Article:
"We can never restore Manx as the language of the island but we can still preserve it," said Manx Radio sales manager Doug Fargher, who compiled the 800-page dictionary. "We've already lost a lot of our Manx culture."
The Manx islanders new interest in their past is part of a growing revival of Celtic heritage from Wales and Cornwall in south-western Britain to northern Scotland, Ireland and north-western France. A Celtic congress of representatives from these regions holds regular meetings devoted in part ot reviving the Gaelic languages.
The Isle of Man's more than 56,000 residents also are celebrating their Norse heritage this week. Last night, a crowd of 15,000 in the picturesque harbor of Peel watched a replica of the Viking longship Gokstad dock just beneath Peel's red sandstone castle. It had sailed 1,500 miles from Norway through the western islands of Scotland, the route taken by the first Norse invaders of Man.
House of Keys Speaker Charles Kerruish is one of those who believes that the new residents "have brought us a new interest in the island's unique dual cultural heritage. They have refused to let it die. And they are people with some resources."
The retirees from white colonial service outposts in the Empire, many of whom are people of means, have passed up Man's slightly seedy seaside towns, which are crowded each summer with tourists from nearby industrial Britain and Northern Ireland, to settle in fancy new homes in the relatively unspoiled interior of the 33-mile-long island. They are locally known as "When-I's" for their clannish nostalgia about the days "when I was in . . ."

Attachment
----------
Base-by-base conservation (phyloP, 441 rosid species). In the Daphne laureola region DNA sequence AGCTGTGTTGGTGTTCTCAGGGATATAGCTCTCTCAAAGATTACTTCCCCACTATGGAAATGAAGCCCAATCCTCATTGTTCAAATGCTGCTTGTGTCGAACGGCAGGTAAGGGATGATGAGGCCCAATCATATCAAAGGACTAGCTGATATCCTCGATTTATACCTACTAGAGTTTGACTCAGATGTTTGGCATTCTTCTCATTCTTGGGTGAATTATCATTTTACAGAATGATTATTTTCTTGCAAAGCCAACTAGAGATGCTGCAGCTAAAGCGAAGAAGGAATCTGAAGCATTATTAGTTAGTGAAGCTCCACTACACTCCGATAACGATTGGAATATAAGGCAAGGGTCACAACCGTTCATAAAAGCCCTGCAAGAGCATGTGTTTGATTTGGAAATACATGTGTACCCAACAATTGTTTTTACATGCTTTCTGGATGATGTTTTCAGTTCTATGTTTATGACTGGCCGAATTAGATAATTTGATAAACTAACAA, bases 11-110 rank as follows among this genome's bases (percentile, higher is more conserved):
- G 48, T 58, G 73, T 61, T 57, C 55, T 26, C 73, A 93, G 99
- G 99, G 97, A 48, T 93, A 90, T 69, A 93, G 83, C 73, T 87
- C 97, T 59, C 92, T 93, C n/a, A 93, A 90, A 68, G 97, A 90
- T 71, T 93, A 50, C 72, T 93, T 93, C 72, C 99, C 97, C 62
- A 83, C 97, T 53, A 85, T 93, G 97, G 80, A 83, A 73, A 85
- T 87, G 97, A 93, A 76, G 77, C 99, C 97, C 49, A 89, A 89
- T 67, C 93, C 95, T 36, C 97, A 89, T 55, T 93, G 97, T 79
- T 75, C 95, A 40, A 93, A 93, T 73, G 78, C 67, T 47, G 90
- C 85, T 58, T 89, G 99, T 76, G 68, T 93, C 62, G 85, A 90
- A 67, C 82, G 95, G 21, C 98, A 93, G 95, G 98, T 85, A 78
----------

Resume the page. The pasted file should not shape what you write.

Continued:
Except for the island's aggressive tourism industry - including the heavily promoted millennium celebration and an annual series of world-recognized motorcycle races on its attractive valley roads - Man resembles a tiny England of a few generations ago, with its Victorian architecture, pastoral countryside, unhurried life-style, and still somewhat insular atmosphere.
The island's reigning philosopher-king, handsome, white-haired House of Keys political leader Clifford Irving, likes to say the "The Isle of Man is content and prosperous because we are allowed to paddle our own canoe in the middle of the Irish Sea. To continue to succeed, the island has to continue to be different." CAPTION: Map, no caption, By Richard Furno - The Washington Post; Picture 1, Rushen Castle, a fortress in Castleton, is part of the Isle of Man's heritage. The British Travel Association; Picture 2, A thatched cottage at Cregneish and a Manxman with his tools reflect the island's old-world charm. British Travel Service